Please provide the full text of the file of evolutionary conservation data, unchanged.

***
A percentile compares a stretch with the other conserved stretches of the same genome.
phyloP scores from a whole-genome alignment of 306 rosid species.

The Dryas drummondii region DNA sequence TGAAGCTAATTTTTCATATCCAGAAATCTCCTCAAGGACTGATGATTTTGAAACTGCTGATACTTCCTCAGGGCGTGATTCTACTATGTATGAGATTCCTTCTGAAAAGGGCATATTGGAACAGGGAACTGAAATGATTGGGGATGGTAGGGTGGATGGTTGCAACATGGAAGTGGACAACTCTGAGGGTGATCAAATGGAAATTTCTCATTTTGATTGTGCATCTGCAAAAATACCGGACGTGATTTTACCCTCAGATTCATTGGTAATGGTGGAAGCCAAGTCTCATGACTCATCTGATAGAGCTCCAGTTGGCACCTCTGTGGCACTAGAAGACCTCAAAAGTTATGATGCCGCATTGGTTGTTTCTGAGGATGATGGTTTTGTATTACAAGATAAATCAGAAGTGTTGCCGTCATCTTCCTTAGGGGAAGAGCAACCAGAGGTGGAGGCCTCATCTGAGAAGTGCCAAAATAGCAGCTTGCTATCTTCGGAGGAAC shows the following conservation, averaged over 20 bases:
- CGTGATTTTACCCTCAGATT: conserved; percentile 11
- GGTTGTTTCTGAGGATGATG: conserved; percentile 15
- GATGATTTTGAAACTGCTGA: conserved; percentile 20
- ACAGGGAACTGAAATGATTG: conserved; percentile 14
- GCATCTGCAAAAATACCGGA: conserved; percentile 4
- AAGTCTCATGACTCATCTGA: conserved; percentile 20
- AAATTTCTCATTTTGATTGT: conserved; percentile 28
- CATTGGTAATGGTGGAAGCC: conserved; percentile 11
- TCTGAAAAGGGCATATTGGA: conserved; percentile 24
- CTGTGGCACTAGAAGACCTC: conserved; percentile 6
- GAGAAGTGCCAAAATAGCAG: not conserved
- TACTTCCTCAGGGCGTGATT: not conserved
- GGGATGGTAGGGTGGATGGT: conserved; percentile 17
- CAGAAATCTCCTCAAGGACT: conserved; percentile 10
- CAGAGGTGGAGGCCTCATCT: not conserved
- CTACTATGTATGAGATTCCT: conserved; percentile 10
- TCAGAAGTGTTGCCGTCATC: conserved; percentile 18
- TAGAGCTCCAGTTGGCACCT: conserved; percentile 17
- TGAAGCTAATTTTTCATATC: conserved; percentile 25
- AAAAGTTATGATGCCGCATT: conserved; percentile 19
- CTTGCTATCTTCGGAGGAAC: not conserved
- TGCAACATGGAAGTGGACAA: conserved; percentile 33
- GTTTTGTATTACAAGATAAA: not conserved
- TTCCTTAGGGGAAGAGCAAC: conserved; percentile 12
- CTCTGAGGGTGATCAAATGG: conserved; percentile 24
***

A percentile compares a stretch with the other conserved stretches of the same genome.
phyloP scores from a whole-genome alignment of 306 rosid species.

The Dryas drummondii region DNA sequence TGAAGCTAATTTTTCATATCCAGAAATCTCCTCAAGGACTGATGATTTTGAAACTGCTGATACTTCCTCAGGGCGTGATTCTACTATGTATGAGATTCCTTCTGAAAAGGGCATATTGGAACAGGGAACTGAAATGATTGGGGATGGTAGGGTGGATGGTTGCAACATGGAAGTGGACAACTCTGAGGGTGATCAAATGGAAATTTCTCATTTTGATTGTGCATCTGCAAAAATACCGGACGTGATTTTACCCTCAGATTCATTGGTAATGGTGGAAGCCAAGTCTCATGACTCATCTGATAGAGCTCCAGTTGGCACCTCTGTGGCACTAGAAGACCTCAAAAGTTATGATGCCGCATTGGTTGTTTCTGAGGATGATGGTTTTGTATTACAAGATAAATCAGAAGTGTTGCCGTCATCTTCCTTAGGGGAAGAGCAACCAGAGGTGGAGGCCTCATCTGAGAAGTGCCAAAATAGCAGCTTGCTATCTTCGGAGGAAC shows the following conservation, averaged over 20 bases:
- CGTGATTTTACCCTCAGATT: conserved; percentile 11
- GGTTGTTTCTGAGGATGATG: conserved; percentile 15
- GATGATTTTGAAACTGCTGA: conserved; percentile 20
- ACAGGGAACTGAAATGATTG: conserved; percentile 14
- GCATCTGCAAAAATACCGGA: conserved; percentile 4
- AAGTCTCATGACTCATCTGA: conserved; percentile 20
- AAATTTCTCATTTTGATTGT: conserved; percentile 28
- CATTGGTAATGGTGGAAGCC: conserved; percentile 11
- TCTGAAAAGGGCATATTGGA: conserved; percentile 24
- CTGTGGCACTAGAAGACCTC: conserved; percentile 6
- GAGAAGTGCCAAAATAGCAG: not conserved
- TACTTCCTCAGGGCGTGATT: not conserved
- GGGATGGTAGGGTGGATGGT: conserved; percentile 17
- CAGAAATCTCCTCAAGGACT: conserved; percentile 10
- CAGAGGTGGAGGCCTCATCT: not conserved
- CTACTATGTATGAGATTCCT: conserved; percentile 10
- TCAGAAGTGTTGCCGTCATC: conserved; percentile 18
- TAGAGCTCCAGTTGGCACCT: conserved; percentile 17
- TGAAGCTAATTTTTCATATC: conserved; percentile 25
- AAAAGTTATGATGCCGCATT: conserved; percentile 19
- CTTGCTATCTTCGGAGGAAC: not conserved
- TGCAACATGGAAGTGGACAA: conserved; percentile 33
- GTTTTGTATTACAAGATAAA: not conserved
- TTCCTTAGGGGAAGAGCAAC: conserved; percentile 12
- CTCTGAGGGTGATCAAATGG: conserved; percentile 24